There are important steps that you can take to protect Pine Siskins, other birds, and your family if you see signs of this illness.
Behaviors that you may notice in affected birds include:
- Easy to approach, not moving much.
- Weak with little or no ability to fly
- Fluffed feathers, tucking their head, and squinting eyes. Generally looking weak and dull.
How to Protect Birds at Your Feeders:
It is fine to feed the birds when done appropriately, but there are important steps you can take to minimize the risk of a salmonella outbreak and to minimize the spread of illness:
- Clean and bleach your feeders regularly. Not just in the winter, but year round. Clean with soap and water, rinse, soak with a solution of 1 part household bleach to 10 parts water, allow to sit for 10 minutes, rinse, and dry before using again. Best practice would be to clean and bleach daily, however if folks can’t manage a daily clean, as often as possible as the next best thing. (PRO-TIP: Have two identical feeders that you can rotate, one inside being cleaned appropriately and the other outside feeding the beloved birds.)
- Wash all nearby surfaces and rake the ground around the feeder.
- Use relatively small feeders and only fill the feeders with enough food for the day, don’t overfill and have seed sitting in wet conditions. Try to choose seed mixes with low “fallout” – seed types suitable to the specific birds you’re feeding so not as much seed ends up on the ground. Our Nature Store staff can help with this if you have questions!
- Platform feeders are particularly problematic because of their design, which allows bird droppings to collect where the birds are also expected to feed. Try to avoid feeders with this type of design.
- Take down feeders for 2-3 weeks any time you see an ill bird near your feeder. This will cause the flock to disperse. There is plenty of natural food out there for the birds, so removal of feeders will not put them in jeopardy.
What to Do If You Find an Injured, Ill, or Orphaned Animal
The best thing you can do is contain the animal in a securely closed (but ventilated) box and keep the animal quiet and undisturbed until you can transport it to your closest wildlife rehabilitation facility. Do not offer food or water. Limit contact and wash your hands!
Salmonella and Humans
Salmonella is a zoonotic bacteria, which means that people, pets, and other wildlife can be susceptible. During last year’s outbreak in Pine Siskins, there were about 20 salmonella cases in humans associated with bird feeding along the west coast as well.
Symptoms in people and pets can range from mild to severe, and though it is treatable with antibiotics and people recover well in most cases, in rare cases, salmonella can be serious or even fatal. The good news is that it is not hard to protect yourself and your pets from contracting this illness!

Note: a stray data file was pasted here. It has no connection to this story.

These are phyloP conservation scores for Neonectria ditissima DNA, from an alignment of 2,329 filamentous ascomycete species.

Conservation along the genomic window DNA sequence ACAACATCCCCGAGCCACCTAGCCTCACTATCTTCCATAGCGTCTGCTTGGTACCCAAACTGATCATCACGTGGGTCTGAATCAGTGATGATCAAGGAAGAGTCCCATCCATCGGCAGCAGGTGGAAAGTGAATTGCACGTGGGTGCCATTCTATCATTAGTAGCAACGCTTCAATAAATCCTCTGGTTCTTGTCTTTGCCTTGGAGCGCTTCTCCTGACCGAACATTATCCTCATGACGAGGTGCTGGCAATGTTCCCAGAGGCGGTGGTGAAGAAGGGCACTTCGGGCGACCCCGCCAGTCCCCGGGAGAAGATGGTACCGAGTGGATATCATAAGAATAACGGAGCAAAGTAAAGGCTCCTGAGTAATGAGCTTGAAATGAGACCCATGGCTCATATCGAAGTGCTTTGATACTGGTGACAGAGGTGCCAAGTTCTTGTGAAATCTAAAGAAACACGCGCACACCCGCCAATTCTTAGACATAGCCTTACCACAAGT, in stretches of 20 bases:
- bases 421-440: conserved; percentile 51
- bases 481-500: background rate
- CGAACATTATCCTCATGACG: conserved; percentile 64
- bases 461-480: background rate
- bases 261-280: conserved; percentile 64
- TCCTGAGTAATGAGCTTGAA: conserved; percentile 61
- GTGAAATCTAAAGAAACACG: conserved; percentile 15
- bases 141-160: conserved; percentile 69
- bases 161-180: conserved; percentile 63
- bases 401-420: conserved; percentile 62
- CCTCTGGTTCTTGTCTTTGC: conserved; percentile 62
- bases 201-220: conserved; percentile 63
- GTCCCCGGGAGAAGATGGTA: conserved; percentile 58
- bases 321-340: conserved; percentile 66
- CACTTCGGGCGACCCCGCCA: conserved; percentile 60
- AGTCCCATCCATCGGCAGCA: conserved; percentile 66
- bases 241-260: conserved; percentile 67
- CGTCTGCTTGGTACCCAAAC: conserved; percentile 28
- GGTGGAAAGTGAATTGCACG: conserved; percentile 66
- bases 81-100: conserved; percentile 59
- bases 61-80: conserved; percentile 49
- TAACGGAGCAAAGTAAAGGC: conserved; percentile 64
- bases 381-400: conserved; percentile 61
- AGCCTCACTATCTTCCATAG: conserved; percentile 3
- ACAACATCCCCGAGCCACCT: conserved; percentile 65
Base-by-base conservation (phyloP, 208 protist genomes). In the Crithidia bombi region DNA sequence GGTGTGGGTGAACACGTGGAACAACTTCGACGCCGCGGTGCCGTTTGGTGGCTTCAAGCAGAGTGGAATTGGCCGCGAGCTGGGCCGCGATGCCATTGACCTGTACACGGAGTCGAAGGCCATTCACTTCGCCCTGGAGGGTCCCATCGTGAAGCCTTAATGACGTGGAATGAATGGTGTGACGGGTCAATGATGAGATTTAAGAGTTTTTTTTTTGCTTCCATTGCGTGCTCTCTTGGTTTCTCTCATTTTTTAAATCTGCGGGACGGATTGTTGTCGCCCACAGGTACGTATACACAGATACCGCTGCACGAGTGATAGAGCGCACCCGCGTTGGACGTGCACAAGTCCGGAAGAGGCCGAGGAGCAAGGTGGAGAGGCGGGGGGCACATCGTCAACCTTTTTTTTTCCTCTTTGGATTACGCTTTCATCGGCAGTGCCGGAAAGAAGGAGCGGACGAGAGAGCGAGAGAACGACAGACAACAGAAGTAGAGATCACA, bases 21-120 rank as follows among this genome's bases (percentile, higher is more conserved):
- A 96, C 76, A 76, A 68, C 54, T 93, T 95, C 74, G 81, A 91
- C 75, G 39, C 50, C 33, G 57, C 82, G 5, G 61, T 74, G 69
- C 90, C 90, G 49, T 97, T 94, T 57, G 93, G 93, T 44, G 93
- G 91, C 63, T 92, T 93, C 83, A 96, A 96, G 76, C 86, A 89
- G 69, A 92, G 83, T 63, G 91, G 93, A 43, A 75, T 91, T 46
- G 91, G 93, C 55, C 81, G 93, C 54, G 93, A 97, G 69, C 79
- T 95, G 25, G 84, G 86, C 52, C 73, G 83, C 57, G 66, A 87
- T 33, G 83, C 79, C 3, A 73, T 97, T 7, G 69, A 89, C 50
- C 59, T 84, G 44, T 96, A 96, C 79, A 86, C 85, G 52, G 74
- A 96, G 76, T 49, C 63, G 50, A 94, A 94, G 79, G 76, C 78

You can minimize risk to your family and pets by doing the following:
- Always wash your hands after handling feeders, bird baths, or anything wild birds use!
- Keep cats safe indoors, and don’t let your pets drink from bird baths or eat the seeds that fall from bird feeders
- Keep small children from playing under feeders or in bird baths
- Wash your hands thoroughly anytime you come into contact with bird feeders or other surfaces with bird feces, or anytime you handle wildlife, whether they’re ill Pine Siskins or any other animal.
It is important to note that salmonella outbreaks in Pine Siskins have been documented for many years and that human cases of salmonella related to bird feeding are very rare. There is no reason to panic but there is reason to take common sense precautions.
Salmonella in the Portland Metro Area
Last winter was particularly hard on Pine Siskins. More than 200 individuals were brought to our Wildlife Care Center alone during the salmonella outbreak. This is only a fraction of the birds that were actually affected, as many of them perished in people’s yards before any action could be taken.
So far this December, we have received several sick Pine Siskin patients from the greater Portland metro area. A few of these birds passed away on the drive to our hospital, and the others died within hours or a day of being admitted. Although we are still waiting on definitive results from the Oregon State University laboratory, all of the birds’ symptoms are consistent with salmonella. It’s still too early to tell if there will be another serious outbreak this year.
Unfortunately Pine Siskins with salmonella have a very low survival rate, especially once the bird is showing symptoms. We do our best to care for the sick animals that are brought in, but the most effective medicine is actively trying to prevent the spread to reduce the number of birds who become sick! With these simple steps, we can continue to enjoy bird feeding while also keeping the birds, our pets and our families safe.